By Lem Satterfield
It was back in October of 2009 at the WaMu Theatre at New York's Madison Square Garden that Top Rank Promotions' CEO, Bob Arum, first floated the idea of a mega bout between Puerto Rico's southpaw Juan Manuel Lopez and Cuban-born, former Olympic gold medalist, Yuriorkis Gamboa, who is now a resident of Miami.
At the time, Lopez was about to face Tanzanian-born Rogers Mtagwa in the main event of his fifth and final defense of the WBO super bantamweight crown he had earned by dethroning Daniel Ponce de Leon by sensational first-round knockout in June of 2008.
On the undercard, Gamboa was set to make the first defense of his WBA featherweight belt against Panama's Whyber Garcia.
Lopez was seemingly one punch away from being dethroned by Mtagwa, yet courageously survived a long stretch ending the 11th round and throughout the 12th to retain his belt by unanimous decision.
Gamboa already had had a much easier time dispatching of Garcia with a fourth-round knockout, dropping Garcia with a left-right combination that deposited him face down early in the round.
Garcia beat the count, but took about 20 or so unanswered punches before referee Steve Smoger stepped in to wave an end to their fight 58 seconds into the fourth.
Four months later in January of 2010, Arum teased the boxing community, yet again, pairing Lopez and Gamboa once more at the WaMu Theatre.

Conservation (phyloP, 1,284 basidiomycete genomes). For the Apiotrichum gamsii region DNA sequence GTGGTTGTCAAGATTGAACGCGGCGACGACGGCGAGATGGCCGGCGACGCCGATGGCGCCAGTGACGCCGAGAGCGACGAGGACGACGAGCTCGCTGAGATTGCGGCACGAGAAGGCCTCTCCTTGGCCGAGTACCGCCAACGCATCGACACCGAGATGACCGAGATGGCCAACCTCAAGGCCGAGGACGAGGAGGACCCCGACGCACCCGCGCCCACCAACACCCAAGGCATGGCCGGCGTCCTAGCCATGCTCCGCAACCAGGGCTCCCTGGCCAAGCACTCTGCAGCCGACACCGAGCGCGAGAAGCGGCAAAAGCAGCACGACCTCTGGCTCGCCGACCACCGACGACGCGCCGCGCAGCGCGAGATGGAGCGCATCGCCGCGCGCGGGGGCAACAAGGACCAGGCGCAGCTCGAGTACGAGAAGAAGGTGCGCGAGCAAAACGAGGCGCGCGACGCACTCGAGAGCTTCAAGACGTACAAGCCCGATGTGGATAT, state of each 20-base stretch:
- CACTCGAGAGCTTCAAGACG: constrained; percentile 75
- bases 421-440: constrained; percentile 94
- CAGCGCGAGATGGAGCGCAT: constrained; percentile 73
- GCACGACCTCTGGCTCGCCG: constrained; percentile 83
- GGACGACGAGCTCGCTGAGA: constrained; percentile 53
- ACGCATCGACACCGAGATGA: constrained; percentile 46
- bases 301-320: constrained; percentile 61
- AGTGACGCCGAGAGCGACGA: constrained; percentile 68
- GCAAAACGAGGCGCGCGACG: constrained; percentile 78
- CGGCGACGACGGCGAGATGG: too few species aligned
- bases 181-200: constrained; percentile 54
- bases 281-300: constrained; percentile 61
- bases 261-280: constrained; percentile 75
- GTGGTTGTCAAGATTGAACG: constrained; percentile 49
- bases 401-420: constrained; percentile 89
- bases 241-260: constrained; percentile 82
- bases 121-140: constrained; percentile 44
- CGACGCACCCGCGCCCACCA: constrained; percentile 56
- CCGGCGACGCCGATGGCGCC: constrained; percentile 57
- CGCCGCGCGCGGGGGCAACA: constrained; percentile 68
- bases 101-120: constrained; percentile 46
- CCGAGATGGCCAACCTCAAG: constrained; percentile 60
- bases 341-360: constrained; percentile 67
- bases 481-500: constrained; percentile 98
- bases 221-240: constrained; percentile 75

Gamboa easily dispatched of Mtagwa, whom he dropped once in the first round and twice in the second before Smoger referee waved an end to the fight at 2:35 of the second round.
Gamboa-Mtagwa took place on the undercard of Lopez's seventh-round knockout in his 126-pound debut, a performance that dethroned WBO featherweight king Steven Luevano and further highlighted his potential to be involved in a lower weight match up for the ages.
"Fight after fight, I want to improve my performances, maintain my undefeated status and, in the meantime, continue to collect all of the belts that I am. Eventually, I think that I will get into that pound-for-pound status," said Gamboa.
"I will just continue to showcase my talents and my abilities as I've always tried to do and come out with the victories," said Gamboa. "I do push myself to try to win by knockout. It's obviously something that people like to see. It's something that I try to shoot for, but it's not something I'm going to risk losing a fight over."
But as the 29-year-old Gamboa (19-0, 15 knockouts) enters Saturday night's defense of his WBA and IBF titles against 31-year-old, WBA interim belt-holder Jorge Solis (40-2-2, 29 KOs) -- five fights since their initial pairing at the WaMu Theatre -- Gamboa still is unsure of whether or not a bout with Lopez will materialize.
"In reality, I don’t feel rushed to make that fight. By the same token, there has been so much talk about me facing Juan Manuel Lopez and it hasn’t come to fruition. I don’t feel there is a need for so much talk if the fight isn’t going to happen," said Gamboa.
"I want it to happen and I hope it happens, but I don’t want to talk about something that won’t come through. I just think that JuanMa’s one of the champions in my division among others," said Gamboa. "But they have created this expectation about a fight that has not happened after a year of talking about it. What I want to do is tend to my business and keep collecting belts, hope that it happens, and if it doesn’t, I just move on."